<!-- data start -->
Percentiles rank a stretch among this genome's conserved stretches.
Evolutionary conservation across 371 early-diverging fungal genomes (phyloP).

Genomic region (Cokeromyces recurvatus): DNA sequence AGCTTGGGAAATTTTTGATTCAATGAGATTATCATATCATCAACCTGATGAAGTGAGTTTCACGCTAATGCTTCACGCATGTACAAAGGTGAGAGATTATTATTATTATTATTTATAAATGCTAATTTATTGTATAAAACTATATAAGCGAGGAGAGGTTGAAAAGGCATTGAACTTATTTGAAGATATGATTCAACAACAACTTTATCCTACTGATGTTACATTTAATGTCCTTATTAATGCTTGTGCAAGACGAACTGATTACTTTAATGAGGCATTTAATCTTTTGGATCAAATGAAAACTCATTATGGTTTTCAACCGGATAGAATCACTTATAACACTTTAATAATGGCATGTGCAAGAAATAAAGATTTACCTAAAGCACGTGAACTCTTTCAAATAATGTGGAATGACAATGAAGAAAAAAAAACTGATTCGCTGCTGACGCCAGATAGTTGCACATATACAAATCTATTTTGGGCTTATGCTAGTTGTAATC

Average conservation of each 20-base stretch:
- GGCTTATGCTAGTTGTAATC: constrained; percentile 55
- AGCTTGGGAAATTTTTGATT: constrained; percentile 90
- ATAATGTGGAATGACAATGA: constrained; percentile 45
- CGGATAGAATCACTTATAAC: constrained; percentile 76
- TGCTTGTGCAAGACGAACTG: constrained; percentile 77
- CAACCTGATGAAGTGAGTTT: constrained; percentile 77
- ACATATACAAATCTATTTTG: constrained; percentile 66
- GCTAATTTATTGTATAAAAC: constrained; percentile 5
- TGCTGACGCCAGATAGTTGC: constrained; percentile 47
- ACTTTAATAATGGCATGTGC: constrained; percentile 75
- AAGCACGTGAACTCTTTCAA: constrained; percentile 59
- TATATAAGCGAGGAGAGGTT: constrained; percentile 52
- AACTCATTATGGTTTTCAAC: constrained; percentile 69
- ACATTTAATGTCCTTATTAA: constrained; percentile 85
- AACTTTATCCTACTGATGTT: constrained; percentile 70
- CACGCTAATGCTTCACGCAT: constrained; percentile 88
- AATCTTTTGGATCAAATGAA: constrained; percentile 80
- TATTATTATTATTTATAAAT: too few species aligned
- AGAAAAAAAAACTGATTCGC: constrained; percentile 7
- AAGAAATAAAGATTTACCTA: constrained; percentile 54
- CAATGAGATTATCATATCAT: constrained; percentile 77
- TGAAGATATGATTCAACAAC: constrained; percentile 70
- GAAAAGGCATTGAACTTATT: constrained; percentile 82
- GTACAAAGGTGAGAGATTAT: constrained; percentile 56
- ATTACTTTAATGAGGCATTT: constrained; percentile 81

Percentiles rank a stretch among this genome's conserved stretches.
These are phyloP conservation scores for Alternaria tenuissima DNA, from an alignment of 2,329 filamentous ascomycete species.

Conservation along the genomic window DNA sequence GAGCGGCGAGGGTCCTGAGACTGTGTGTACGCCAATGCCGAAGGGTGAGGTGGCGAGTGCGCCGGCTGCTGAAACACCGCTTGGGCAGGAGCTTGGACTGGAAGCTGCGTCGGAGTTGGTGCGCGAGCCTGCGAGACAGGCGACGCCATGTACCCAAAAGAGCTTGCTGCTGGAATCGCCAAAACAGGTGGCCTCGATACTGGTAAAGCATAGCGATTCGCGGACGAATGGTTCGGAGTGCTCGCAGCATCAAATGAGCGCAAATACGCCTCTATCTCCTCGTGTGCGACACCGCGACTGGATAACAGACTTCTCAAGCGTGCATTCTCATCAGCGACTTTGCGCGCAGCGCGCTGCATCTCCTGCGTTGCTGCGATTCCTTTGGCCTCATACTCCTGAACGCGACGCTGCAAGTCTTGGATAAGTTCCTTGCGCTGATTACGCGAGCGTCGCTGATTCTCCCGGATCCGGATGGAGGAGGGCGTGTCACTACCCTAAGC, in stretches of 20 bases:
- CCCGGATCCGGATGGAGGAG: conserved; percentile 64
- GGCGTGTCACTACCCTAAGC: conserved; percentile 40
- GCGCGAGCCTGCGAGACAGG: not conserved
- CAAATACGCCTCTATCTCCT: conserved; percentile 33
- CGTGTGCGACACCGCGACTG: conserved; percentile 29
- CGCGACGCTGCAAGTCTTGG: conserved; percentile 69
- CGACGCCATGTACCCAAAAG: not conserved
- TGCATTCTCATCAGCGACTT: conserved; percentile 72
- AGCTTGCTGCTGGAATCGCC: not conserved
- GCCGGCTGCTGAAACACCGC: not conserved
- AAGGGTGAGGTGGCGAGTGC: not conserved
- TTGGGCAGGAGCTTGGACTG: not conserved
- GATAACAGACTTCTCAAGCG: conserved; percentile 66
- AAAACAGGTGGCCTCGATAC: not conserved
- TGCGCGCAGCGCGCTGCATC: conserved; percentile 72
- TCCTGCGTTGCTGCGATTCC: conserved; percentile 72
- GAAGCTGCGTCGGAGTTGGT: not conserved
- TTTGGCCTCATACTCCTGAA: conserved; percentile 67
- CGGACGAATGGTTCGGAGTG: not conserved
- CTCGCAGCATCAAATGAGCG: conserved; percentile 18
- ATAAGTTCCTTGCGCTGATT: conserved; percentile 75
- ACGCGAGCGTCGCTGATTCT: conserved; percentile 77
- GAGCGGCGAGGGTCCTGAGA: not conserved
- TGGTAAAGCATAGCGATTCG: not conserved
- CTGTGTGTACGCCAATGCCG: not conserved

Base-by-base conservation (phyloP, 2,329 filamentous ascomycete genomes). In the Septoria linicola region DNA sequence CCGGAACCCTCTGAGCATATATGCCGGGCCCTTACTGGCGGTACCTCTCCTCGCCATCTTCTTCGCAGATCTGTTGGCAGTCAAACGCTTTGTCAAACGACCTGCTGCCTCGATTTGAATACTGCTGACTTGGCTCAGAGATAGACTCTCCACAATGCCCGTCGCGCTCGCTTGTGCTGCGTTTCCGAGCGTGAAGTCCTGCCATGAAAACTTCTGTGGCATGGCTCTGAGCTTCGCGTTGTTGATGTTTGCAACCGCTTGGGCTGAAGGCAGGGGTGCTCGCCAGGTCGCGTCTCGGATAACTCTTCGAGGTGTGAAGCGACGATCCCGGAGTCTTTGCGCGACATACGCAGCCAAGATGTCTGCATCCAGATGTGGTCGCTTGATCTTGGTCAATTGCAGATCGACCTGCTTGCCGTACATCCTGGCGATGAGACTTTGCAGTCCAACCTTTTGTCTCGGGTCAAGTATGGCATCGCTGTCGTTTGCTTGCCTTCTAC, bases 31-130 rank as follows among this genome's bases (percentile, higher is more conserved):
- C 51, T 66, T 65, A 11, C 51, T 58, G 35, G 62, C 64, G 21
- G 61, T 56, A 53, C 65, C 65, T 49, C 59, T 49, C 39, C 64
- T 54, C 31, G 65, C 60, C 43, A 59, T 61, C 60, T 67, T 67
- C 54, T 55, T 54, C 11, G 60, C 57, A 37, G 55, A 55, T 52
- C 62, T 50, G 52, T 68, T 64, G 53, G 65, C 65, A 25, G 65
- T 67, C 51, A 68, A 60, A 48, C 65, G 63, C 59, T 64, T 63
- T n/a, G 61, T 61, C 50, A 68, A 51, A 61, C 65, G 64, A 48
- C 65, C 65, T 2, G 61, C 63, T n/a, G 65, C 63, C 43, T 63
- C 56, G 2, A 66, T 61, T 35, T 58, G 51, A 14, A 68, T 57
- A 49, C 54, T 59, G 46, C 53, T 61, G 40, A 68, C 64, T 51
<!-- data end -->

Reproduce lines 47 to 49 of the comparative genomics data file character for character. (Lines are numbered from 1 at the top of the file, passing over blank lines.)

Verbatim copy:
- TGCGCGCAGCGCGCTGCATC: conserved; percentile 72
- TCCTGCGTTGCTGCGATTCC: conserved; percentile 72
- GAAGCTGCGTCGGAGTTGGT: not conserved